Money and Medicine, Part 2
Money has fueled growth of the “medical-industrial complex” causing changes in the practice of medicine for physicians, but also affecting hospitals. One common strategy hospitals have used to increase the odds of financial survival has been direct employment of physicians. Currently, more than 25% of US physicians are in groups directly employed by hospitals and 7% are hired directly as individuals. But according to the Medical Group Management Association, hospital-owned multispecialty groups are losing about $196,000 per employed physician annually. Physicians seek these arrangements to preserve income by shifting overhead burdens to the hospital, but why do hospitals persist when the results have been dismal?
In rural areas retirement of independent physicians has forced hospitals to hire in order to keep medical staff in their economically challenged facilities. But other hospitals have had a variety of reasons.
“Many health systems have gotten into trouble because their strategic rational for hiring physicians became a moving target. A hospital system we follow morphed from a “grab market share” strategy, to a “respond to competitive acquisitions” strategy to a “bailout” strategy for loyal independent physicians to a “increase bargaining power with payers” strategy to a “position for value based care” strategy over a period of eight years. By the time it was done, it was the proud owner of a 700-plus physician group and losses of more than $100 million per year.”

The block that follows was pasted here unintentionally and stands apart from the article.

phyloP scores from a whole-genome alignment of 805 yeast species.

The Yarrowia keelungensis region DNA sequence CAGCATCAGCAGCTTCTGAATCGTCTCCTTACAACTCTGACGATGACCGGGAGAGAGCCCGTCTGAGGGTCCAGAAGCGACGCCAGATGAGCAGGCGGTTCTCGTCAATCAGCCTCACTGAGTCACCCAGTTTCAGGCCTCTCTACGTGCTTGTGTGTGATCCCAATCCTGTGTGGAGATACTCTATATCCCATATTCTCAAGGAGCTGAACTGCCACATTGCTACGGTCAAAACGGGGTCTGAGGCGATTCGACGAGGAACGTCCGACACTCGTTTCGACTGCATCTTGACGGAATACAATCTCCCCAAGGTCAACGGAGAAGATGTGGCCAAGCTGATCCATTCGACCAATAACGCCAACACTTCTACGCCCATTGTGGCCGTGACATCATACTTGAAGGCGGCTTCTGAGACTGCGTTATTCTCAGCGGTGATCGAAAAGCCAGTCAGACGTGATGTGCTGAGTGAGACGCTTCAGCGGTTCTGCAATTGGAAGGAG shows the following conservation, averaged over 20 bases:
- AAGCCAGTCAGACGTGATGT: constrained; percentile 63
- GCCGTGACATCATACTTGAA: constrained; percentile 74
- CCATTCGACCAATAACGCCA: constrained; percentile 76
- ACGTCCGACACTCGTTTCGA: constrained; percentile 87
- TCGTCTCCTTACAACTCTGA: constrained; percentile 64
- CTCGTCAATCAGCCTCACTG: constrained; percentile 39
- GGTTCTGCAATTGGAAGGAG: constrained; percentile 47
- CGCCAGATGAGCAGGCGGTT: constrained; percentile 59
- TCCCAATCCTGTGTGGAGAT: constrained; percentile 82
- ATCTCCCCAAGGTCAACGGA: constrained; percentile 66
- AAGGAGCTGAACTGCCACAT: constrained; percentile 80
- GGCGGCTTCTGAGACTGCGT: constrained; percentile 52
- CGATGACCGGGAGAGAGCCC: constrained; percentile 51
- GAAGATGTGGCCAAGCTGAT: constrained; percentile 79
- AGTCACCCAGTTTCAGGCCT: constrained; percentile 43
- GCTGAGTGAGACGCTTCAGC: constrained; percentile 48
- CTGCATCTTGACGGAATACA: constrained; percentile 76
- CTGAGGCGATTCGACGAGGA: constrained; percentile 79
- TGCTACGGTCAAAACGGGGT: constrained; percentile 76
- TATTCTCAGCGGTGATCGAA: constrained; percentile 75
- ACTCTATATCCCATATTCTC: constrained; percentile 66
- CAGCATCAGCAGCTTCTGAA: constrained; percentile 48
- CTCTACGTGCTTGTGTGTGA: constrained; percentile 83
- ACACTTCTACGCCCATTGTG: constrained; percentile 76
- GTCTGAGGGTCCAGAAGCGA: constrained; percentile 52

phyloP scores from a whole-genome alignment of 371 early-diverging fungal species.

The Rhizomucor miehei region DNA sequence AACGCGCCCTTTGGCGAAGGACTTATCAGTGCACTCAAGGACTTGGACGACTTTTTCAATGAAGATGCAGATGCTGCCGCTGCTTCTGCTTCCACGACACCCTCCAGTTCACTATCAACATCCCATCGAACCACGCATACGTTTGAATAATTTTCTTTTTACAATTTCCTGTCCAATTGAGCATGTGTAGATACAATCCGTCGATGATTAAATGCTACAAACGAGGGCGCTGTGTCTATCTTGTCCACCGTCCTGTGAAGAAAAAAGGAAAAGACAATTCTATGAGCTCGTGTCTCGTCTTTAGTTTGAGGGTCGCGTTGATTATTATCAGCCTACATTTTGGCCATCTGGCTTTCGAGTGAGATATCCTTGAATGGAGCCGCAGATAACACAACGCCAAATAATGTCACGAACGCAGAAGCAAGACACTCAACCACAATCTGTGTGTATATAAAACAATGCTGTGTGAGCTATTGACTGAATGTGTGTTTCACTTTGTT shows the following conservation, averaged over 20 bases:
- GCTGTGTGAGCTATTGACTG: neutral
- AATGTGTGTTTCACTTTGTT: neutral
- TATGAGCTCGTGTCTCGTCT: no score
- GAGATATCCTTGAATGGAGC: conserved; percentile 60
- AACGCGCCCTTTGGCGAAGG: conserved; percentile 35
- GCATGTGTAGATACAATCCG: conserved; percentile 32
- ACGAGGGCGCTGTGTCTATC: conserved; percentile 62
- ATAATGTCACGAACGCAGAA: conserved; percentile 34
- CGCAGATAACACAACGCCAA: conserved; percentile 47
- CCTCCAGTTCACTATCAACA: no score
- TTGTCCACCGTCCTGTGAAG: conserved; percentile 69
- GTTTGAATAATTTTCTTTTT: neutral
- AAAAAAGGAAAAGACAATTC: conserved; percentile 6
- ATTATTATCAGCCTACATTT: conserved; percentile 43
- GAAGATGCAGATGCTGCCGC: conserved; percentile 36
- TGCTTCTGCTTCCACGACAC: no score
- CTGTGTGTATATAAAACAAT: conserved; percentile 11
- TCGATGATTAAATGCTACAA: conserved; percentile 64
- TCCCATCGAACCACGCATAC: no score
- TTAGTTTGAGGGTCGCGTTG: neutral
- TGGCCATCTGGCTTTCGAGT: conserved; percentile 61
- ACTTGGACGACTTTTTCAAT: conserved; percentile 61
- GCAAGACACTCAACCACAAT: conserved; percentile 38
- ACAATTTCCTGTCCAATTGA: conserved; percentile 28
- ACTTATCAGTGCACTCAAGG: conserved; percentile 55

The authors state the losses are partly an accounting artifact, but also reflect lack of expertise in managing the practices, which is different from managing a hospital. Not surprisingly, they are part of a consulting firm which helps organizations with such issues. However, they conclude with the following.
“Finally, hospitals and systems must understand the value they are creating not only for their employed clinical workforce, but also for the two-thirds of their physicians who are not full time employees—those who are contracted, independent physicians in CIN’s or in part-time administrative roles. What would motivate all these physicians to want to work with the organization over the long term…Beyond that, they must engage their physicians in planning and organizing care. Physicians are complex, highly trained professionals. They cannot be mere employees; they must be owners of the organization’s goals and strategies.”
So, hospitals have not found employment to be a panacea, and navigating the political minefields has proven difficult. Physicians have been unhappy because of unresponsive bureaucracy and inept handling. It should come as no surprise that these sorts of problems makes clinicians on both sides of the line unhappy, and they are quitting in droves.